Even as controversy mounts over its funding of IT outsourcers in South Asia, the U.S. Agency for International Development has announced a program under which it will partner with the government of Armenia—a nation anxious to lure computer work from American shores--to promote the development of the country's information technology industry.
Jonathan Hale, USAID deputy assistant administrator for Europe & Eurasia, is on a four-day trip to Armenia to meet with government and private industry leaders in the country. On his agenda is a meeting with Armenian economic minister Nerses Yeritsyan.
"We look forward to partnering with USAID on the IT sector, which has great potential as Armenia has an advantage in this sector," Yeritsyan said in a statement released by USAID. "We want companies to come to Armenia and create their innovative environments," Yeritsyan said.
Among other things, Armenia is looking to establish itself as a center for low-cost IT and engineering work outsourced from the U.S. and other Western countries.
USAID, a taxpayer-funded federal agency, did not disclose how much it's contributing to Armenia's efforts to become a global IT competitor. Among the U.S. companies participating in the project is Oracle's Sun Microsystems unit.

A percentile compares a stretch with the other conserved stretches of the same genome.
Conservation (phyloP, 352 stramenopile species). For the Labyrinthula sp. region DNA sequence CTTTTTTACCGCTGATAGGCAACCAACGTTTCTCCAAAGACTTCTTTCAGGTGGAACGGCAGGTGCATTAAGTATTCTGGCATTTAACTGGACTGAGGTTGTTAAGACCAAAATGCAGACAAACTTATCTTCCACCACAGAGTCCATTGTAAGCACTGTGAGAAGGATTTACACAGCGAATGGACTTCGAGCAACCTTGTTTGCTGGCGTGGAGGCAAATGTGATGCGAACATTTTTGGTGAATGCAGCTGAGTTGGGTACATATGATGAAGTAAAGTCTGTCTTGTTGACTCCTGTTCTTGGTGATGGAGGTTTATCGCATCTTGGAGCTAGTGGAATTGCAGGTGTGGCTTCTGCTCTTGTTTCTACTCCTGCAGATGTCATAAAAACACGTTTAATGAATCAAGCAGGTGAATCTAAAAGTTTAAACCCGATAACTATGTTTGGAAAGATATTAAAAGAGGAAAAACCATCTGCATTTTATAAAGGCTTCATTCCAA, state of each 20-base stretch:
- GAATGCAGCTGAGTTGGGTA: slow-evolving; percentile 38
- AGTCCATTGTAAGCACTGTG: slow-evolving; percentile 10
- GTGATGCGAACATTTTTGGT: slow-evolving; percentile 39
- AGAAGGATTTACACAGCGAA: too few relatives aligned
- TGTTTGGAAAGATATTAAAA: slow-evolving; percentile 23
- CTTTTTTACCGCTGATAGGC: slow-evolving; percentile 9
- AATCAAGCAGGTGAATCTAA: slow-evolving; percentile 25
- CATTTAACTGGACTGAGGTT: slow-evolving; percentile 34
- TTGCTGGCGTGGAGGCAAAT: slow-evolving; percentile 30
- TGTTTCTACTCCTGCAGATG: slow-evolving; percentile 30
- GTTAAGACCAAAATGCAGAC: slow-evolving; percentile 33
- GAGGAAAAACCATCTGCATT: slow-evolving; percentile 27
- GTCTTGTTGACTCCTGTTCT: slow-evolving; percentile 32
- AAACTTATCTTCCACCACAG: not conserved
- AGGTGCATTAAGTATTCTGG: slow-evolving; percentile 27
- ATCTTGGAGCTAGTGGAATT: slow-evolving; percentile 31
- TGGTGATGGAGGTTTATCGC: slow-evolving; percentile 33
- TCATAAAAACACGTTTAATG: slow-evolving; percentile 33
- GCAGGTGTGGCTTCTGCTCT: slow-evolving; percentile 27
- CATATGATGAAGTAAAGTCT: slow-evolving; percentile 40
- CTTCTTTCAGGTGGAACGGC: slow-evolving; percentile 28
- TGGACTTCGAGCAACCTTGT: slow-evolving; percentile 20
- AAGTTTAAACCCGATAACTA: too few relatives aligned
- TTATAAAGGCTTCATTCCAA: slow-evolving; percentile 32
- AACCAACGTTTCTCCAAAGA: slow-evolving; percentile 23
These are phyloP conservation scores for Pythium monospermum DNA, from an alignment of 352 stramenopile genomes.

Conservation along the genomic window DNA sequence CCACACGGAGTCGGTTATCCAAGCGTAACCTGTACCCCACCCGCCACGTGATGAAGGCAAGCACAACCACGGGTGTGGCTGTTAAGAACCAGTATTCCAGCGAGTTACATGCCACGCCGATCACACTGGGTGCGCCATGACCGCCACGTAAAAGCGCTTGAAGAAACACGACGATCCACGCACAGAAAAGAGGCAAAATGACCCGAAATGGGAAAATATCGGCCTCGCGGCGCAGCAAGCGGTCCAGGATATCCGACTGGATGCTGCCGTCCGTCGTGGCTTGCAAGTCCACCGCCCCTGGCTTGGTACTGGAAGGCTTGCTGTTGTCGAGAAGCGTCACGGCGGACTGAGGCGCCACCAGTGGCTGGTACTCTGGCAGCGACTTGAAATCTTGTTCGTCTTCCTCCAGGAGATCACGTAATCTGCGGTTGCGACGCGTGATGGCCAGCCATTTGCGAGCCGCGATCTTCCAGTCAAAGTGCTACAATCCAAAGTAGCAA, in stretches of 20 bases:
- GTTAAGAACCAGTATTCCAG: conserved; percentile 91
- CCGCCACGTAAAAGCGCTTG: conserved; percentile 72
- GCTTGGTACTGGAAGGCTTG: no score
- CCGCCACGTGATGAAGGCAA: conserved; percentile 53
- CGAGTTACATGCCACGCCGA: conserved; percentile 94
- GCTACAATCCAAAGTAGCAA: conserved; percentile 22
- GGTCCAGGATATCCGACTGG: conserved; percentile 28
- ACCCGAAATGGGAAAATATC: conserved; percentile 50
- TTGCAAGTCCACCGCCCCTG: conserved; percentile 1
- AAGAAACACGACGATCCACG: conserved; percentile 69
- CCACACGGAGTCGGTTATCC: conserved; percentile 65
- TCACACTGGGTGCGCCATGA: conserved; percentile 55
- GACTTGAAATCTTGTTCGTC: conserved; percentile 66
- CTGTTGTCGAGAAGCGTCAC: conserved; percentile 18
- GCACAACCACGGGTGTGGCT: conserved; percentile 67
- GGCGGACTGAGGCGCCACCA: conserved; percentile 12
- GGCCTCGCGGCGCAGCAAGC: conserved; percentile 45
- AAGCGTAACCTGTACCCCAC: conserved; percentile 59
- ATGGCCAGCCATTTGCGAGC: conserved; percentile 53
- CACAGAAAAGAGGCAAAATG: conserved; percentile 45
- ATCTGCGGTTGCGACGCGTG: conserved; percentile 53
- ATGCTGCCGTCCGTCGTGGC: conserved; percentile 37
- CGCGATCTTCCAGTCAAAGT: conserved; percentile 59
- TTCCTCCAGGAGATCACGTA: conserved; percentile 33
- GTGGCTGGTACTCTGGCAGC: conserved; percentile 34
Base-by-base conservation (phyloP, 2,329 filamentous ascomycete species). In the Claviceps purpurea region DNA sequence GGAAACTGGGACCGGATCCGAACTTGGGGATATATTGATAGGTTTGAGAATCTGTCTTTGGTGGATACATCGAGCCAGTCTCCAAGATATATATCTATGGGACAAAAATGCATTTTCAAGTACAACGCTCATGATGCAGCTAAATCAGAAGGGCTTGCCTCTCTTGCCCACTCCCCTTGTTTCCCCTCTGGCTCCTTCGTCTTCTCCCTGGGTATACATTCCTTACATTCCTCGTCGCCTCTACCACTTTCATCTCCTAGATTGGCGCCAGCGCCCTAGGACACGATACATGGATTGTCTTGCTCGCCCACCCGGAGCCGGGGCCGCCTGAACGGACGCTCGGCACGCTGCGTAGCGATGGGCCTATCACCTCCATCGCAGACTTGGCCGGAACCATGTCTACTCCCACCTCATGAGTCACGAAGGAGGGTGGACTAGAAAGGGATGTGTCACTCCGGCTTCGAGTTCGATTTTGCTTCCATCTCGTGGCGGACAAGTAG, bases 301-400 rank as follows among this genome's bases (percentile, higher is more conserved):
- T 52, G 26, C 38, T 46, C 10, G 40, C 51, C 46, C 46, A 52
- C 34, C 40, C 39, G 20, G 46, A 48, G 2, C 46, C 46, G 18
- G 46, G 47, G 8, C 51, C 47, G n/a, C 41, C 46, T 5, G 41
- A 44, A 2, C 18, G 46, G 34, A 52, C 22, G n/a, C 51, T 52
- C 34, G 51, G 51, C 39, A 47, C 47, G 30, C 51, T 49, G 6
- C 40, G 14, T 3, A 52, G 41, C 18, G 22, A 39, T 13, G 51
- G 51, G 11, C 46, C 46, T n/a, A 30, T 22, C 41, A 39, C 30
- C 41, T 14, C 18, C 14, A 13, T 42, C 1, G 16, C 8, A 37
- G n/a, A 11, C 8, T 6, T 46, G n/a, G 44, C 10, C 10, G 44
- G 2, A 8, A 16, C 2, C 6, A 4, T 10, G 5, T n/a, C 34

Word of USAID's mission to Armenia comes a day after InformationWeek disclosed that the agency is contributing millions of dollars to an effort that aims to help Sri Lanka establish itself as a player on the international outsourcing stage.
Under director Rajiv Shah, whom President Obama appointed to run the agency in January, USAID will partner with private outsourcers in Sri Lanka to teach workers there advanced IT skills like Enterprise Java (Java EE) programming, as well as skills in business process outsourcing and call center support.
USAID will also help the trainees brush up on their English language proficiency. USAID is contributing about $10 million directly to the $36 million project.
USAID's efforts to help build up IT and outsourcing industries in Europe and Asia would seem to run counter to Obama's public pledges to keep more hi-tech jobs in the U.S., where unemployment in the technology industry continues to run high.
"This action is contradictory to Obama’s commitment to create jobs and revitalize the American economy," said Rennie Sawade, a spokesperson for WashTech, a Communications Workers of America affiliate that represents IT professionals. "Any taxpayer money that is appropriated to train workers to take American jobs should, without question, be directed toward the unemployed and the underemployed in this country," said Sawade.
USAID officials did not respond to requests for comment.